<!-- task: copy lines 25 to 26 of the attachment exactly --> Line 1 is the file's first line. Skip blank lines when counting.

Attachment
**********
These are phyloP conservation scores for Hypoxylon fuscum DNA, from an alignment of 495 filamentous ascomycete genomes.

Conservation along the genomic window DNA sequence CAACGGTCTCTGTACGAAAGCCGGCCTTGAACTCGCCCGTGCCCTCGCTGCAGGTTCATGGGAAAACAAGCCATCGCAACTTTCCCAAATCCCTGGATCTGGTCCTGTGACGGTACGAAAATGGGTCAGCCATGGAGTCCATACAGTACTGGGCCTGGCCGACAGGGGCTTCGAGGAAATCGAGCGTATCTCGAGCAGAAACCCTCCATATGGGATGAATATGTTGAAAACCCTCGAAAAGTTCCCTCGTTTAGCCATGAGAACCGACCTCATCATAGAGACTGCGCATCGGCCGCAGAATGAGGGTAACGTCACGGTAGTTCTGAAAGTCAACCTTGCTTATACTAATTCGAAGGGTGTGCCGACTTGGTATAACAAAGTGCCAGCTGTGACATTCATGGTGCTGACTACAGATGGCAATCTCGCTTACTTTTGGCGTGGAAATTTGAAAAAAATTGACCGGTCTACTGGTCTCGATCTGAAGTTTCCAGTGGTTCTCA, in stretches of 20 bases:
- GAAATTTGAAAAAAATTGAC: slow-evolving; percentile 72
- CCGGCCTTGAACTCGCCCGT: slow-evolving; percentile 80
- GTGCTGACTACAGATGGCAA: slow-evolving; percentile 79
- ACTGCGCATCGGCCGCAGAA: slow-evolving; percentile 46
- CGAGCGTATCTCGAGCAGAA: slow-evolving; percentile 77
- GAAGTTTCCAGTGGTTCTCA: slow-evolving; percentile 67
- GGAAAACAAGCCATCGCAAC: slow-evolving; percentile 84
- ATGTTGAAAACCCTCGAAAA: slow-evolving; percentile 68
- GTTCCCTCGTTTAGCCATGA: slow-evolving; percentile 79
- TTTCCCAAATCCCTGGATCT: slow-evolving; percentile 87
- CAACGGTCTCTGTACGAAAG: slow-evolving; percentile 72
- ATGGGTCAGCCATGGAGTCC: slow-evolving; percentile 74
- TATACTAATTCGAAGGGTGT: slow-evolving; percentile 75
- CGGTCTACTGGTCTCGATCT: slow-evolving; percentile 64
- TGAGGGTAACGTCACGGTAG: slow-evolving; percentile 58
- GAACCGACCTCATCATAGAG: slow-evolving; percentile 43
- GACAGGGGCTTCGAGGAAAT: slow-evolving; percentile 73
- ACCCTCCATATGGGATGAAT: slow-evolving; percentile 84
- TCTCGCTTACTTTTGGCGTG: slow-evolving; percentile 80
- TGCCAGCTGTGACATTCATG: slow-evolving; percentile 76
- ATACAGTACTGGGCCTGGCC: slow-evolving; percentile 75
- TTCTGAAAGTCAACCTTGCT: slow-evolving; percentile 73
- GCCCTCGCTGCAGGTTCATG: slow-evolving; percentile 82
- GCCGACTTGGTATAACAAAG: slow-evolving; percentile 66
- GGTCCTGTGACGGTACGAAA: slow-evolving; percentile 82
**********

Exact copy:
- GCCCTCGCTGCAGGTTCATG: slow-evolving; percentile 82
- GCCGACTTGGTATAACAAAG: slow-evolving; percentile 66